My congratulations also go to two hundred British companies who had put up £1.5 million to back the venture keeping in mind it has taken nine years of endeavour by all concerned — Good Old Britain.
I am deeply surprised at the amount of confusion over the record set by Gary Gabelich in 1970 at Bonneville Utah in his car “Blue Flame”. The Guinness Book of Car Facts and Feats, edited by Anthony Harding, states 630.38 mph and several cuttings from magazines also state 630.388 mph, even the magazine Old Motor Sept. 1979 issue) who did a comprehensive feature on record breakers has a table of speeds with “Blue Flame” credited at 630.38.
I would be interested to know where so many people got this speed of 630 mph from.
Tamworth, P. A. T. Albutt
[The Gabelich record of 630.388 mph was for flying Kilometre, which Noble failed to beat by 1 per cent.]
Ridiculous F1 rules
I have been watching Grand Prix racing for nearly 30 years, and in that time there have been some pretty silly regulations from time to time, but the proposed fuel limits must take the prize for the most stupid. Here we are in the middle of an exciting change to turbo engines, with race power outputs of up to 640 bhp, and no ground effects, so the cars slide a bit and look unwell as sound powerful, and now EISA want to cut the tank capacity to 42½ gallons by 1985, to reduce power levels to around 550 bhp assuming pits stops are banned. They might as well have banned turbocharged engines as well, because the fuel limitation will wipe out nearly all the progress made in power outputs by the advent of the turbo engine.
Of course I understand that EISA are nudging engine designers towards fuel economy gains / increased efficiency, which is of course the “in thing” due to the oil running out, possible Mid-East war, etc! But we are talking about the highest form of motor racing — not an economy run. If I wanted to watch the latter I would spectate at the Mobil event.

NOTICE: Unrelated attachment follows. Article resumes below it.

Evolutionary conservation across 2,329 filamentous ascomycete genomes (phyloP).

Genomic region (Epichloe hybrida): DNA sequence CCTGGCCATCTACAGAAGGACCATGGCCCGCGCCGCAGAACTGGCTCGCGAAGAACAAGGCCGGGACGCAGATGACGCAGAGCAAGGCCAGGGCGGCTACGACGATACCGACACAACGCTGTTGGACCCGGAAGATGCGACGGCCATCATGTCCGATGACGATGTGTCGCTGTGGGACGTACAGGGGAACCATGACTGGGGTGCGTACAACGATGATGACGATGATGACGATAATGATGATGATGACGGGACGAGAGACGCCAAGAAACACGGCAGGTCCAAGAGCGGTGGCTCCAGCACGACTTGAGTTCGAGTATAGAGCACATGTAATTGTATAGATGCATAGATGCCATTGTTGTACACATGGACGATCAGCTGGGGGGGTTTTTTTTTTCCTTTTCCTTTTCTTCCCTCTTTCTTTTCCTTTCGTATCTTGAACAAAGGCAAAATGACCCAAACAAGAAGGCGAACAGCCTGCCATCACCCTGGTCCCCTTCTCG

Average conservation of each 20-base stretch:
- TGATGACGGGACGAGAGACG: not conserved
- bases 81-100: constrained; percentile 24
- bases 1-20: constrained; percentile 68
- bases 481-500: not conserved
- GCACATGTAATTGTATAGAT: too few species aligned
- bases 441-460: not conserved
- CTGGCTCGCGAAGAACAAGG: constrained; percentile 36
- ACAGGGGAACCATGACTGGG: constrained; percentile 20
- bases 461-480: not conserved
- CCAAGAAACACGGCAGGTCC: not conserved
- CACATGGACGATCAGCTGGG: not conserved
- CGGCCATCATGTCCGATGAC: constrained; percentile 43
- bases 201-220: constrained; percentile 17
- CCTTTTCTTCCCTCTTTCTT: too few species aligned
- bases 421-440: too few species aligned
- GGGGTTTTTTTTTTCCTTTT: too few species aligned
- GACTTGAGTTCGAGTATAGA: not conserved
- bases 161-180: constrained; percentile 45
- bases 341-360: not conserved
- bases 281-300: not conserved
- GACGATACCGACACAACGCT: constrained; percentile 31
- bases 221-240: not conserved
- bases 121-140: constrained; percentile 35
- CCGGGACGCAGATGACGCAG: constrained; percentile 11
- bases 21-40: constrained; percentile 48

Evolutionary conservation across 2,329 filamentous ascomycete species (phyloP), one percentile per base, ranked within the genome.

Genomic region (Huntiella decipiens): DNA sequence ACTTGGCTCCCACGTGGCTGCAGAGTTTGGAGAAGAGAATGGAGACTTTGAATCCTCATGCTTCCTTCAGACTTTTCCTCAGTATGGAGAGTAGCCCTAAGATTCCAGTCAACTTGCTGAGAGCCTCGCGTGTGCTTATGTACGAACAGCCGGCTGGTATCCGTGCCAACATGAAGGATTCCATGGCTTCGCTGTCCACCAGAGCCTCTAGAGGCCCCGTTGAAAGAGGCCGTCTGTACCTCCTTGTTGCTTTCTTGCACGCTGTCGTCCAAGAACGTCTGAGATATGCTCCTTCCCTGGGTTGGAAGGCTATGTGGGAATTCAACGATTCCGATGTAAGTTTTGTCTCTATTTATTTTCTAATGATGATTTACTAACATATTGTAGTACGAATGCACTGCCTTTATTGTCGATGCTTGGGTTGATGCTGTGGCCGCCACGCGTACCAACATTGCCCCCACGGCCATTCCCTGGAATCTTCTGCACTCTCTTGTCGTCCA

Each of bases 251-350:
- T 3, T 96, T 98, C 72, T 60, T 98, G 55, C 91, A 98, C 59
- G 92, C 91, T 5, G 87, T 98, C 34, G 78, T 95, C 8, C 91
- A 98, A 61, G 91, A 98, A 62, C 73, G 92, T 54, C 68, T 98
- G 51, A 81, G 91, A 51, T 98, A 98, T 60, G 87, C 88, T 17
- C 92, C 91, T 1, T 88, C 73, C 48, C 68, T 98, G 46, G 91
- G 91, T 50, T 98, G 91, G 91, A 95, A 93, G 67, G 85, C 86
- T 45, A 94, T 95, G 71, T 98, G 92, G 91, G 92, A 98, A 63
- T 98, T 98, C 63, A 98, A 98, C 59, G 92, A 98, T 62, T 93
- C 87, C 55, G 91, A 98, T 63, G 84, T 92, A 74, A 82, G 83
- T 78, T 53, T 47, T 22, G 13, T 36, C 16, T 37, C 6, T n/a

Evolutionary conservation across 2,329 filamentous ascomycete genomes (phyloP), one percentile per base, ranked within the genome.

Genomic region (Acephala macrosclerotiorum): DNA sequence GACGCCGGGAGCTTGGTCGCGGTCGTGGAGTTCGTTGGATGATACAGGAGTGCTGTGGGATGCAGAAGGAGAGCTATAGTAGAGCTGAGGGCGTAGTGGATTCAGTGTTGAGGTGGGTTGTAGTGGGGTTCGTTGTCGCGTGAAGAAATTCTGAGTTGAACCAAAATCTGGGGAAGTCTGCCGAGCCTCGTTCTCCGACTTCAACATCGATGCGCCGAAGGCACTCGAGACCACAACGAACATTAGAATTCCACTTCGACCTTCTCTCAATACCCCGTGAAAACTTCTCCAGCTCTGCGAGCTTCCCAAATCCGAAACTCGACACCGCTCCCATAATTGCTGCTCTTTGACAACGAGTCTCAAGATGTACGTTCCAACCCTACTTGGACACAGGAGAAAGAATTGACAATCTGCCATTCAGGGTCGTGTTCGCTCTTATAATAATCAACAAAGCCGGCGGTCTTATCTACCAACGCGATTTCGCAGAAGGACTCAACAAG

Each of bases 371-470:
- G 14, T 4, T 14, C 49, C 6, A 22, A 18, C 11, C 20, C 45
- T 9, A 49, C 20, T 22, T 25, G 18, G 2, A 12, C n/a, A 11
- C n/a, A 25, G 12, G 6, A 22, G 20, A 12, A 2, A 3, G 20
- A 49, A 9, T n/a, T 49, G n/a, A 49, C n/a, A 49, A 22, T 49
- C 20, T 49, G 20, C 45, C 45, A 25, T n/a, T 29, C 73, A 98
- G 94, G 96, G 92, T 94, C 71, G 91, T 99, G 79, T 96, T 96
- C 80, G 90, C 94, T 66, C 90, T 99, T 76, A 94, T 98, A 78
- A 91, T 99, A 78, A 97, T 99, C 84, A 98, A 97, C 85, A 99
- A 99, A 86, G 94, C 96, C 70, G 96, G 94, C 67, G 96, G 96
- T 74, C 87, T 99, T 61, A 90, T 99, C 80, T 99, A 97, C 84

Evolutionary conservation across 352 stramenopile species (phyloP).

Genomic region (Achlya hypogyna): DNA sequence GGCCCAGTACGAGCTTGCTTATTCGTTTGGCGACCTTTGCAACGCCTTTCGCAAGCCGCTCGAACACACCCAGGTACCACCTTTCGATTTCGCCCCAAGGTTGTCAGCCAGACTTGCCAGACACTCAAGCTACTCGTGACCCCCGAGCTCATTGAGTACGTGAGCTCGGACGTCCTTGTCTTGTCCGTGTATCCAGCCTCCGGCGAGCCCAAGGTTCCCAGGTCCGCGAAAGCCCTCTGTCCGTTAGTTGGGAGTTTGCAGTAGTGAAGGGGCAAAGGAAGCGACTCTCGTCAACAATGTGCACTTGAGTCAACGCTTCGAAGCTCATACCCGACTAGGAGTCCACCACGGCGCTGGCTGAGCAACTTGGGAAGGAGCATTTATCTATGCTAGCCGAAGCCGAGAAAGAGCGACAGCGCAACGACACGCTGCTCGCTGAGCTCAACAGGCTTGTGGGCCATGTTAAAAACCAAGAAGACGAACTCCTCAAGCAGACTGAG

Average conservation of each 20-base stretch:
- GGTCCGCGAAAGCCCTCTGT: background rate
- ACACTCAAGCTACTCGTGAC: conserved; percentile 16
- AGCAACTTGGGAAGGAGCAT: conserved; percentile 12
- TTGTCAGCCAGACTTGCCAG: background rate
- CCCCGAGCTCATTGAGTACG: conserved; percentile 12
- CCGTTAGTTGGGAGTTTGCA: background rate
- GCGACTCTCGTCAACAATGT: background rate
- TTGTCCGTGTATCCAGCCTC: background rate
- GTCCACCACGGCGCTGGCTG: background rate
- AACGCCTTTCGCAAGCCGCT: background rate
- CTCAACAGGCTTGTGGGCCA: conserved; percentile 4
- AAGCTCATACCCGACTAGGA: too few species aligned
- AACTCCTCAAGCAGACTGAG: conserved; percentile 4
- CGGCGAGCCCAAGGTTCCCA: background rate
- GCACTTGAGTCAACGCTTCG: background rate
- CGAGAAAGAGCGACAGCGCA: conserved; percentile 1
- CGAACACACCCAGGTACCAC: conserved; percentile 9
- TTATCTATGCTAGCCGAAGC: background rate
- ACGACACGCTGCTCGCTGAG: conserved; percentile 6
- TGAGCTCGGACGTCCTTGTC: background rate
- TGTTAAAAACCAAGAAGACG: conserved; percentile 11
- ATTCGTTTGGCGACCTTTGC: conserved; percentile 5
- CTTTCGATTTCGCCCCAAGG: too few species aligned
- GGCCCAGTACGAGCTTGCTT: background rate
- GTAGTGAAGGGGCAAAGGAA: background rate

By 1985 under the proposed regulations, we could be seeing the best drivers, that is the ones who use the power over more of the circuit, regularly running out of fuel after leading nearly all the way. Also the ridiculous memory of Bell and Ida having to slow down to cruising speed and losing the 1982 1,000 Kns race at Silverstone (due to fuel shortage) springs to mind.
Beeston, Notts, K. P. Town
May I respectfully submit that if the Government refuses to increase the speed limits on our motorways and other public roads, or if it refuses to abolish such speed limits altogether, the law will once again be brought into disrepute? We have already seen how the seat belt regulations have been widely ignored with few prosecutions to bring offenders to correction. Solely on the grounds that any rule, regulation or law which is or becomes unenforceable by virtue of disobedience by those to whom the law applies, then the rule of law itself is undermined and, in extreme cases, leads to complete breakdown of the bonds which should in the first instance hold society together. Such a law is necessarily bad and either becomes obsolete or should be repealed as is required by our constitution and judicial process.
Thankfully, times are changing and there is much evidence to suggest that members of the enlightened motoring public are no longer prepared to put up with Whitehall nonsense.
Finally, may all readers of your splendid motoring journal pledge their whole-hearted support in the fight against what I have chosen to call Whitehall Nonsense? Hereford, R. L. Meredith, BA (Hons) Law